A barrage of other alerts from a series of apps illuminated the phone screen all night — some wondered if people were flooded with information to take the threat seriously.

Video above: Community mourns family members killed in New York floods

Experts call it “warning fatigue” and what role it plays in the tragedy that killed dozens of people in the northeast, including more than 20 in New Jersey and at least 11 in New York City. No one knows if he did. I’m drowning in an underground apartment or a car trapped in a submerged road.

The Meteorological Department has admitted that alerts have been pushed frequently in the past. There were many clues as to how to get more people to pay attention to the warning.

Meteorologist Ross Dickman, who is in charge of the National Weather Service, said: In New York.

“It depends on the individual,” he said. “But I think we need to do more work to understand why people make the decisions they make when they receive the information and to help them understand the impact.”

In some cases, people escaped too late and were trapped in a flood that erupted so quickly that they could not open the door and escape with such force. Others may not have realized that flash floods could turn roads into raging, impassable streams.

Keeping in mind that last year, the Federal Meteorological Service may have overused the wireless emergency alert system, which first went into operation in 2012 and now broadcasts emergency alerts to over 300 million mobile devices. The standard for issuing an alarm has been renewed.

Video above: New Jersey residents clean up after Aida’s storm

The Meteorological Department has established a three-tier system that alerts only to the most severe floods. According to Dickman, it was the first time Wednesday warned that flash floods were at the most devastating levels in New York and New Jersey.

Mobile phones are everywhere, making them an important tool for urgent notification of dangerous weather such as hurricanes and tornadoes. Amber alerts are also used to involve the general public to help find missing children. Authorities also used cell phone warnings to help authorities, including terrorists who fired a bomb in the Chelsea district of New York City four years ago, catch dangerous people.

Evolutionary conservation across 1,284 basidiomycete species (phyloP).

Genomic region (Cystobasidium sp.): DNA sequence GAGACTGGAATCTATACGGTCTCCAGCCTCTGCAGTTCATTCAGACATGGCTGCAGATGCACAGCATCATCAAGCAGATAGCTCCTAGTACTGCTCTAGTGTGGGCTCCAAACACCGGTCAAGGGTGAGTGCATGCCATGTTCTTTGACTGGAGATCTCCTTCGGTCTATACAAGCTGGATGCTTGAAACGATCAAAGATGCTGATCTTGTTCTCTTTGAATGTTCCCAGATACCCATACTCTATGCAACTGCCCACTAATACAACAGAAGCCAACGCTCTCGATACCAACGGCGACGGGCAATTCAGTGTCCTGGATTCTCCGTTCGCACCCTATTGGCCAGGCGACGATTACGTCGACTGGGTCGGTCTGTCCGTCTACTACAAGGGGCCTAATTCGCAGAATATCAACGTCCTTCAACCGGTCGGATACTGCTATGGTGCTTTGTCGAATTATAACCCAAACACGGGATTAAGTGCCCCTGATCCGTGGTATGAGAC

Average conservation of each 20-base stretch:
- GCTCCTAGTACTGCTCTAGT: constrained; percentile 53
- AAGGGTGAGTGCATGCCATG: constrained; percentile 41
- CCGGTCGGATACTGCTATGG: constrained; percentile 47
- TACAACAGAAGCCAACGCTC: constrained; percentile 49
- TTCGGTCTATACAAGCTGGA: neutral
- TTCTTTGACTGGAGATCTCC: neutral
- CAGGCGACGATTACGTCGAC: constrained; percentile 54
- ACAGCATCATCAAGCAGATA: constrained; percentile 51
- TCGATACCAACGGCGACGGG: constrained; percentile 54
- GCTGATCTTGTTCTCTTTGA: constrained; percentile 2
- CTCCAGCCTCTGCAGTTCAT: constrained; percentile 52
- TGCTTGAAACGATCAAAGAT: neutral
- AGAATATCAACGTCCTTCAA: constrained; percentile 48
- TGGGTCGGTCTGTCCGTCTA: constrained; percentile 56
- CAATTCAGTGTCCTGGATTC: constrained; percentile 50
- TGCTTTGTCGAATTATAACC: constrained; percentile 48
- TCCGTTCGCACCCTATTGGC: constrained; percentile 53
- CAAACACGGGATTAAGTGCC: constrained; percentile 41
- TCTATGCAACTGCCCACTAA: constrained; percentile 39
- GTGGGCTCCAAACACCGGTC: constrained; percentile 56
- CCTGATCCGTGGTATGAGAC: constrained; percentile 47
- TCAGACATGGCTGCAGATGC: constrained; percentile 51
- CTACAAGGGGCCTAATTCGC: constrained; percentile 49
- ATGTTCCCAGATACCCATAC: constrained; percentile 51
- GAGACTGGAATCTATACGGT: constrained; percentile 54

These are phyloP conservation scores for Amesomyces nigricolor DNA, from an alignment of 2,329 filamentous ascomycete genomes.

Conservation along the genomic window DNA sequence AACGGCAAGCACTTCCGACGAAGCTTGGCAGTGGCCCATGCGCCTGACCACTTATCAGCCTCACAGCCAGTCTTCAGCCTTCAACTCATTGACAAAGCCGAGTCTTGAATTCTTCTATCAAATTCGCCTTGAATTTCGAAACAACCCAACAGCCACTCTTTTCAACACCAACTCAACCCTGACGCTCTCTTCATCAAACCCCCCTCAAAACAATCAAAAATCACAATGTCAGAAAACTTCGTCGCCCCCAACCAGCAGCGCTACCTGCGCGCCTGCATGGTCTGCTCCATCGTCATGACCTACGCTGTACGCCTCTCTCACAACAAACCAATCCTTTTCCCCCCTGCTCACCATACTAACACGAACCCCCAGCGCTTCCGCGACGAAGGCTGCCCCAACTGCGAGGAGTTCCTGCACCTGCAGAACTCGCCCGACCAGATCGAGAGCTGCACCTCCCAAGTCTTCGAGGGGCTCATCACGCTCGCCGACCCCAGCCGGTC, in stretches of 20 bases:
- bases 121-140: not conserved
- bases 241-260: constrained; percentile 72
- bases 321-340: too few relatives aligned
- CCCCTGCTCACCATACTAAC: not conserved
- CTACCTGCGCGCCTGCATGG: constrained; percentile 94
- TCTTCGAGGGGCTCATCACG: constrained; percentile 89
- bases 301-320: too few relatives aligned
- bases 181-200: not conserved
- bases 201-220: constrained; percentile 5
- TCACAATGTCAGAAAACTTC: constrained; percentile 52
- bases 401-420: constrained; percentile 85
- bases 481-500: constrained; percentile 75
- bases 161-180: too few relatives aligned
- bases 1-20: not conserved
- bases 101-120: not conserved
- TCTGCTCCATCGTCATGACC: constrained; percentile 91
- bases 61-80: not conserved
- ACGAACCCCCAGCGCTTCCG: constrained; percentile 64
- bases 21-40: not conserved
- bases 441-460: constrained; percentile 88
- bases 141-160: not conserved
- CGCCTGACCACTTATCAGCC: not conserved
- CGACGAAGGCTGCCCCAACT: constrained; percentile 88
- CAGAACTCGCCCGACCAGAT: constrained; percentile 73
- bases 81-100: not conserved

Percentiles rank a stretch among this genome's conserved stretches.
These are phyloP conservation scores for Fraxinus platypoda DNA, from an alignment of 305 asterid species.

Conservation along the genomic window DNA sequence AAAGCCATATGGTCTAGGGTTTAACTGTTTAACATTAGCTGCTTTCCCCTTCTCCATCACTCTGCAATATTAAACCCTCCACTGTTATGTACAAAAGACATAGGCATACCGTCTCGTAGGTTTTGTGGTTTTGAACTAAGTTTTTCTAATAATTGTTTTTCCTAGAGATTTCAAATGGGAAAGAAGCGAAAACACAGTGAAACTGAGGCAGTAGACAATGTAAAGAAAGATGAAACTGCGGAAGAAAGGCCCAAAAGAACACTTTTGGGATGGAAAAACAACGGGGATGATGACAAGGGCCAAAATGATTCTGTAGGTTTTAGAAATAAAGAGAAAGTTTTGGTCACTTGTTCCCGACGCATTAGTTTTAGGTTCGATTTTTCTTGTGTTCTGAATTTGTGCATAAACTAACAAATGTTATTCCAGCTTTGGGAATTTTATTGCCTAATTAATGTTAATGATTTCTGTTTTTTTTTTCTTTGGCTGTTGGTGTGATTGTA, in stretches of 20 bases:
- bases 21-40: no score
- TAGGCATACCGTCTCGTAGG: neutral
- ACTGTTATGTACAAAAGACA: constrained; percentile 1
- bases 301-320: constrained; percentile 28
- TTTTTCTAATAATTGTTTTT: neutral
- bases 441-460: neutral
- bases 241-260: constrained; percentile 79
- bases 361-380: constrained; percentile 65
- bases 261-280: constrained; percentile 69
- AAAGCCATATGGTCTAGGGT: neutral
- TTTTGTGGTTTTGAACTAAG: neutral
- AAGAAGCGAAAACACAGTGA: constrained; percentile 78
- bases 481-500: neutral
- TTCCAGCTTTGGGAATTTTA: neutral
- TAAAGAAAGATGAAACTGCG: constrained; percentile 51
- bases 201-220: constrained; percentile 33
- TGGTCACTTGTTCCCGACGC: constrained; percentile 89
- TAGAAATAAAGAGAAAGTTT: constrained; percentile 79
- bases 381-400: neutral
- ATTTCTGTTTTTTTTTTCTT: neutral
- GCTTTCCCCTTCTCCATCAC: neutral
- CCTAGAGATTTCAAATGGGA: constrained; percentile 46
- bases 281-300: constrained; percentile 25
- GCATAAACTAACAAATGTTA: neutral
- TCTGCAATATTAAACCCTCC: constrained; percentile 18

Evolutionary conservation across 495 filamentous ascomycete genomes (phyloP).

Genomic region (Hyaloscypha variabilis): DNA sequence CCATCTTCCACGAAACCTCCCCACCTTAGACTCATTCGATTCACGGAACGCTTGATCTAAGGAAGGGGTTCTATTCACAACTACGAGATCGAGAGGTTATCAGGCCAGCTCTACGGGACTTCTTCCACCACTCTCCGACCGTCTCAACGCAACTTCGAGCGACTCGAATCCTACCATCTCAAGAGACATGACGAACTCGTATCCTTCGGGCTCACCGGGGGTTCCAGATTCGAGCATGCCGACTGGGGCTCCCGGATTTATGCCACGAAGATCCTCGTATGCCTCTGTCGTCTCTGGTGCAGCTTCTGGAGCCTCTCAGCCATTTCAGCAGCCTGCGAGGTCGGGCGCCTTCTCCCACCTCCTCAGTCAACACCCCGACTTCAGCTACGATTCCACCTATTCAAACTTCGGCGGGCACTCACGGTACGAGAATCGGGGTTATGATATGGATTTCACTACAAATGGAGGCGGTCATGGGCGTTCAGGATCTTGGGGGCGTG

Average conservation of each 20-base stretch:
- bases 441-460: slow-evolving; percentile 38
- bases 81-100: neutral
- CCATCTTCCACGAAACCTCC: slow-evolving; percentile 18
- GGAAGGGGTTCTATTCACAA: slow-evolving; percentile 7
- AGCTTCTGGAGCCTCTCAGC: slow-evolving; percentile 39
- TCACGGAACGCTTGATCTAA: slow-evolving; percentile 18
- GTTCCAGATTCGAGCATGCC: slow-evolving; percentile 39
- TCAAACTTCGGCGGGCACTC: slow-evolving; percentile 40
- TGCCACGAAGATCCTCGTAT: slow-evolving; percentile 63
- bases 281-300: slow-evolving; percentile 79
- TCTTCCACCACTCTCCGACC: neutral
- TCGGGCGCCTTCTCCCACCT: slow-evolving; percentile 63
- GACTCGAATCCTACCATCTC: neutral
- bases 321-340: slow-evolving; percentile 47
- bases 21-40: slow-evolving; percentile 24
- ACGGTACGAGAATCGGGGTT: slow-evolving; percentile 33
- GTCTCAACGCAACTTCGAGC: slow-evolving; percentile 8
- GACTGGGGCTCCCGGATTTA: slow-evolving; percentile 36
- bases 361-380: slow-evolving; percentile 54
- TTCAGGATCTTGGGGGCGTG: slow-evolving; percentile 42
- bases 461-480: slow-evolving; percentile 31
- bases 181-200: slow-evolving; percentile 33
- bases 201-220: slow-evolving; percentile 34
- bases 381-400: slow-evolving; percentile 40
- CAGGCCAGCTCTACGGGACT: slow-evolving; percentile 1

New York City currently has one million people subscribed to a wireless alert system that alerts them to various developments, including floods as well as disruptions to subways and other urban services.

“People drowning in basement apartments and cars are not common in New York,” said Irwin Redlener, founder of Columbia University’s National Center for Disaster Prevention. Because it accompanies a warning.

“So what do we really want people to do if there is a warning that we will see very severe and rapid rainfall with flash floods,” he said. Besides advising people that it will happen, do we want them to go to shelter? If so, do we have shelter for them to go? “

When Hurricane Sandy approached nine years ago, the city’s alert system, Notify NYC, was launched. The storm killed dozens of people in New York City and caused a massive flood.

“We think a lot when we press that button — and we know that weather services do too — we don’t want to over-warn and seriously warn people when we are. I’ll issue a messaging because I want you to take it, “said Benjamin Krakauer, an adviser to the Commissioner of the Emergency Management Agency.

Video game designer James Mielke, who lives in downtown Manhattan, finds that alerts are worse than useful.

“They sound like someone has blown a soccer horn into your ear,” Mielke said.

“In fact, I did a Google search to find a way to turn off alerts, so I didn’t have a heart attack every time a big siren rang on the phone,” Mielke added. He thought he turned off all emergency alerts on the phone after the tropical cyclone Henri blew up two weeks ago.

“It wasn’t too bad this time, but some were still successful,” he said.

Henri brought a lot of rain and anger, but with little loss of life. Janet Sutton, a disaster and risk expert specializing in communications at the University of Albany, said it may have encouraged complacency.

“So they received a message last week saying it was really really bad, and then nothing happened. And this week they get a really really bad message — they take it seriously. “Are you?” Sutton asked.

She said it was a matter of mind for weather and public security officials, adding that the seemingly simple act of issuing a warning was actually complicated.

“We’ve been thinking about alerts and warnings since the 1950s, thinking about ways to make them more effective, and thinking about ways to help people make really good decisions when faced with life-threatening situations,” she says. I did.

___

Associated Press writer Michael R. Sisak contributed to this report.

As flood alerts lit up phones, did ‘warning fatigue’ cost people their lives? Source link As flood alerts lit up phones, did ‘warning fatigue’ cost people their lives?

- Advertisement -

LEAVE A REPLY

Please enter your comment!
Please enter your name here

- Advertisement -
Latest News
- Advertisement -

More Articles Like This

- Advertisement -